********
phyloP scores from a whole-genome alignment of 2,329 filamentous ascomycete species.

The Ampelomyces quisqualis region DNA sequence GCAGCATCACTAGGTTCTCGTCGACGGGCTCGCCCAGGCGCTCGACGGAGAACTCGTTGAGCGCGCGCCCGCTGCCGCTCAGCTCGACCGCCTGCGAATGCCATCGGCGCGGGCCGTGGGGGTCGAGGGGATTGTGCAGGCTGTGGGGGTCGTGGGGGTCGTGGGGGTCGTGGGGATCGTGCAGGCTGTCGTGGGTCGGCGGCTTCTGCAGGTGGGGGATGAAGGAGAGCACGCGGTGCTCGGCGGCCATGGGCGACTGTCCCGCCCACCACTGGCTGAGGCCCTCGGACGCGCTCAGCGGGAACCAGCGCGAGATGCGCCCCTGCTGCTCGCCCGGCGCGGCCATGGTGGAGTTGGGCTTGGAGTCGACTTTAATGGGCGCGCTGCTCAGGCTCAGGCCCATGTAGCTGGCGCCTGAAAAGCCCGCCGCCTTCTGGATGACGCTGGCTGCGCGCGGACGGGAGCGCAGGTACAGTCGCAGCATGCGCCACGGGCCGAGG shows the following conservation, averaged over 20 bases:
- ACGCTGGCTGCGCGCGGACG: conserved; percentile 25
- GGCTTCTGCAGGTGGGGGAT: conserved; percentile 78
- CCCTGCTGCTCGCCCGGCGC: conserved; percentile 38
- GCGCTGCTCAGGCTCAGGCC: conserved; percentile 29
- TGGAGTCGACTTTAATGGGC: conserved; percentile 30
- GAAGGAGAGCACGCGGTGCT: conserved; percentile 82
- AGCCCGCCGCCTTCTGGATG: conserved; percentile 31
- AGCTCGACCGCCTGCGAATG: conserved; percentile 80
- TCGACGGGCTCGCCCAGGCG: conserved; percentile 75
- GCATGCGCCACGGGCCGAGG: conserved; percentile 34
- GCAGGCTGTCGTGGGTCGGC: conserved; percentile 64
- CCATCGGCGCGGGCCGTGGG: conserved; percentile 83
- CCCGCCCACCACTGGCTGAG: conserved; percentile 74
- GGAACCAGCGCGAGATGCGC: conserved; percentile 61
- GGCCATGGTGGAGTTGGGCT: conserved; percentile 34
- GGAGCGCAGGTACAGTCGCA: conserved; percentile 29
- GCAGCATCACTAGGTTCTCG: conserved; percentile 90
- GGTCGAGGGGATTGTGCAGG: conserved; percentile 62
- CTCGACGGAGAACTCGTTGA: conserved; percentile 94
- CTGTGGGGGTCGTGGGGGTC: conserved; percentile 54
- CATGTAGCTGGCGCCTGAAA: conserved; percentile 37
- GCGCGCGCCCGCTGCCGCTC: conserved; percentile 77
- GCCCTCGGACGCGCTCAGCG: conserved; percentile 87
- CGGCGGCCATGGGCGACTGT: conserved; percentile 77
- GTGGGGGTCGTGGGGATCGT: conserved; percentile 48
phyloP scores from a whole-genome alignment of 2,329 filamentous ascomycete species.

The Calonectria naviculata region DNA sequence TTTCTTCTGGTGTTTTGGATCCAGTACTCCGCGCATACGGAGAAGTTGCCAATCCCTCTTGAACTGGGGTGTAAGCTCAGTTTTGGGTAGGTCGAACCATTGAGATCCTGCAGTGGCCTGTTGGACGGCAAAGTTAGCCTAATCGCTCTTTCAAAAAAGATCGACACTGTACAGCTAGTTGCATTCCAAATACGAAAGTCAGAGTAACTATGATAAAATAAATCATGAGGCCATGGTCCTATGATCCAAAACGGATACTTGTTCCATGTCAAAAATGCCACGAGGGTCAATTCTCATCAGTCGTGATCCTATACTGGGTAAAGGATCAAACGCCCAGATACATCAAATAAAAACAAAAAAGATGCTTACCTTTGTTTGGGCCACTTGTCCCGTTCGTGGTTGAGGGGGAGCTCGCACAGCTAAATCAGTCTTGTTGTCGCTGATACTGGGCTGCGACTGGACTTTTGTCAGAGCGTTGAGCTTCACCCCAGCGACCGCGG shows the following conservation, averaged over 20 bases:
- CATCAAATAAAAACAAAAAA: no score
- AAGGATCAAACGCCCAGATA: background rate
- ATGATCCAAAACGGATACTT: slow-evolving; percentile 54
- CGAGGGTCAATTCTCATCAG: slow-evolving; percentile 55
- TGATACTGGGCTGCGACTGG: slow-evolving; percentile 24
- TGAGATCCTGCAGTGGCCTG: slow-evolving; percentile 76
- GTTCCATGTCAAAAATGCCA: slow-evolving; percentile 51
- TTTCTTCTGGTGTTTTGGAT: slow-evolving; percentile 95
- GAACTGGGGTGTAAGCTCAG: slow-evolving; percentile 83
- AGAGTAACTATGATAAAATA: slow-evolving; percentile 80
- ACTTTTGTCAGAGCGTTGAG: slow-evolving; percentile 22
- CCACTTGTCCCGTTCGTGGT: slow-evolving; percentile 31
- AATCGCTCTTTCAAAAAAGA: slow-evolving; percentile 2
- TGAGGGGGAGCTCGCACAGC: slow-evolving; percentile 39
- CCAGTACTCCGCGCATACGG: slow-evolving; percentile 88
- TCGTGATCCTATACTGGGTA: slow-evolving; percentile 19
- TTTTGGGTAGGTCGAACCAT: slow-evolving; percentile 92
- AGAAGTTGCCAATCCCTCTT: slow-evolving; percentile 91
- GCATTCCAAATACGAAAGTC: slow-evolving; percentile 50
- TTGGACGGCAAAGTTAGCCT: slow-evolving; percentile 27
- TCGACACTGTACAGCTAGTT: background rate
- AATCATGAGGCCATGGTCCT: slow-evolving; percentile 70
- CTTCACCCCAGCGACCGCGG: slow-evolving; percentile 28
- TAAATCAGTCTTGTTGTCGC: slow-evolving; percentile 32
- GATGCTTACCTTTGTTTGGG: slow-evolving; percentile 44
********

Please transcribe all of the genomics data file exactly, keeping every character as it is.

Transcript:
phyloP scores from a whole-genome alignment of 2,329 filamentous ascomycete species.

The Ampelomyces quisqualis region DNA sequence GCAGCATCACTAGGTTCTCGTCGACGGGCTCGCCCAGGCGCTCGACGGAGAACTCGTTGAGCGCGCGCCCGCTGCCGCTCAGCTCGACCGCCTGCGAATGCCATCGGCGCGGGCCGTGGGGGTCGAGGGGATTGTGCAGGCTGTGGGGGTCGTGGGGGTCGTGGGGGTCGTGGGGATCGTGCAGGCTGTCGTGGGTCGGCGGCTTCTGCAGGTGGGGGATGAAGGAGAGCACGCGGTGCTCGGCGGCCATGGGCGACTGTCCCGCCCACCACTGGCTGAGGCCCTCGGACGCGCTCAGCGGGAACCAGCGCGAGATGCGCCCCTGCTGCTCGCCCGGCGCGGCCATGGTGGAGTTGGGCTTGGAGTCGACTTTAATGGGCGCGCTGCTCAGGCTCAGGCCCATGTAGCTGGCGCCTGAAAAGCCCGCCGCCTTCTGGATGACGCTGGCTGCGCGCGGACGGGAGCGCAGGTACAGTCGCAGCATGCGCCACGGGCCGAGG shows the following conservation, averaged over 20 bases:
- ACGCTGGCTGCGCGCGGACG: conserved; percentile 25
- GGCTTCTGCAGGTGGGGGAT: conserved; percentile 78
- CCCTGCTGCTCGCCCGGCGC: conserved; percentile 38
- GCGCTGCTCAGGCTCAGGCC: conserved; percentile 29
- TGGAGTCGACTTTAATGGGC: conserved; percentile 30
- GAAGGAGAGCACGCGGTGCT: conserved; percentile 82
- AGCCCGCCGCCTTCTGGATG: conserved; percentile 31
- AGCTCGACCGCCTGCGAATG: conserved; percentile 80
- TCGACGGGCTCGCCCAGGCG: conserved; percentile 75
- GCATGCGCCACGGGCCGAGG: conserved; percentile 34
- GCAGGCTGTCGTGGGTCGGC: conserved; percentile 64
- CCATCGGCGCGGGCCGTGGG: conserved; percentile 83
- CCCGCCCACCACTGGCTGAG: conserved; percentile 74
- GGAACCAGCGCGAGATGCGC: conserved; percentile 61
- GGCCATGGTGGAGTTGGGCT: conserved; percentile 34
- GGAGCGCAGGTACAGTCGCA: conserved; percentile 29
- GCAGCATCACTAGGTTCTCG: conserved; percentile 90
- GGTCGAGGGGATTGTGCAGG: conserved; percentile 62
- CTCGACGGAGAACTCGTTGA: conserved; percentile 94
- CTGTGGGGGTCGTGGGGGTC: conserved; percentile 54
- CATGTAGCTGGCGCCTGAAA: conserved; percentile 37
- GCGCGCGCCCGCTGCCGCTC: conserved; percentile 77
- GCCCTCGGACGCGCTCAGCG: conserved; percentile 87
- CGGCGGCCATGGGCGACTGT: conserved; percentile 77
- GTGGGGGTCGTGGGGATCGT: conserved; percentile 48
phyloP scores from a whole-genome alignment of 2,329 filamentous ascomycete species.

The Calonectria naviculata region DNA sequence TTTCTTCTGGTGTTTTGGATCCAGTACTCCGCGCATACGGAGAAGTTGCCAATCCCTCTTGAACTGGGGTGTAAGCTCAGTTTTGGGTAGGTCGAACCATTGAGATCCTGCAGTGGCCTGTTGGACGGCAAAGTTAGCCTAATCGCTCTTTCAAAAAAGATCGACACTGTACAGCTAGTTGCATTCCAAATACGAAAGTCAGAGTAACTATGATAAAATAAATCATGAGGCCATGGTCCTATGATCCAAAACGGATACTTGTTCCATGTCAAAAATGCCACGAGGGTCAATTCTCATCAGTCGTGATCCTATACTGGGTAAAGGATCAAACGCCCAGATACATCAAATAAAAACAAAAAAGATGCTTACCTTTGTTTGGGCCACTTGTCCCGTTCGTGGTTGAGGGGGAGCTCGCACAGCTAAATCAGTCTTGTTGTCGCTGATACTGGGCTGCGACTGGACTTTTGTCAGAGCGTTGAGCTTCACCCCAGCGACCGCGG shows the following conservation, averaged over 20 bases:
- CATCAAATAAAAACAAAAAA: no score
- AAGGATCAAACGCCCAGATA: background rate
- ATGATCCAAAACGGATACTT: slow-evolving; percentile 54
- CGAGGGTCAATTCTCATCAG: slow-evolving; percentile 55
- TGATACTGGGCTGCGACTGG: slow-evolving; percentile 24
- TGAGATCCTGCAGTGGCCTG: slow-evolving; percentile 76
- GTTCCATGTCAAAAATGCCA: slow-evolving; percentile 51
- TTTCTTCTGGTGTTTTGGAT: slow-evolving; percentile 95
- GAACTGGGGTGTAAGCTCAG: slow-evolving; percentile 83
- AGAGTAACTATGATAAAATA: slow-evolving; percentile 80
- ACTTTTGTCAGAGCGTTGAG: slow-evolving; percentile 22
- CCACTTGTCCCGTTCGTGGT: slow-evolving; percentile 31
- AATCGCTCTTTCAAAAAAGA: slow-evolving; percentile 2
- TGAGGGGGAGCTCGCACAGC: slow-evolving; percentile 39
- CCAGTACTCCGCGCATACGG: slow-evolving; percentile 88
- TCGTGATCCTATACTGGGTA: slow-evolving; percentile 19
- TTTTGGGTAGGTCGAACCAT: slow-evolving; percentile 92
- AGAAGTTGCCAATCCCTCTT: slow-evolving; percentile 91
- GCATTCCAAATACGAAAGTC: slow-evolving; percentile 50
- TTGGACGGCAAAGTTAGCCT: slow-evolving; percentile 27
- TCGACACTGTACAGCTAGTT: background rate
- AATCATGAGGCCATGGTCCT: slow-evolving; percentile 70
- CTTCACCCCAGCGACCGCGG: slow-evolving; percentile 28
- TAAATCAGTCTTGTTGTCGC: slow-evolving; percentile 32
- GATGCTTACCTTTGTTTGGG: slow-evolving; percentile 44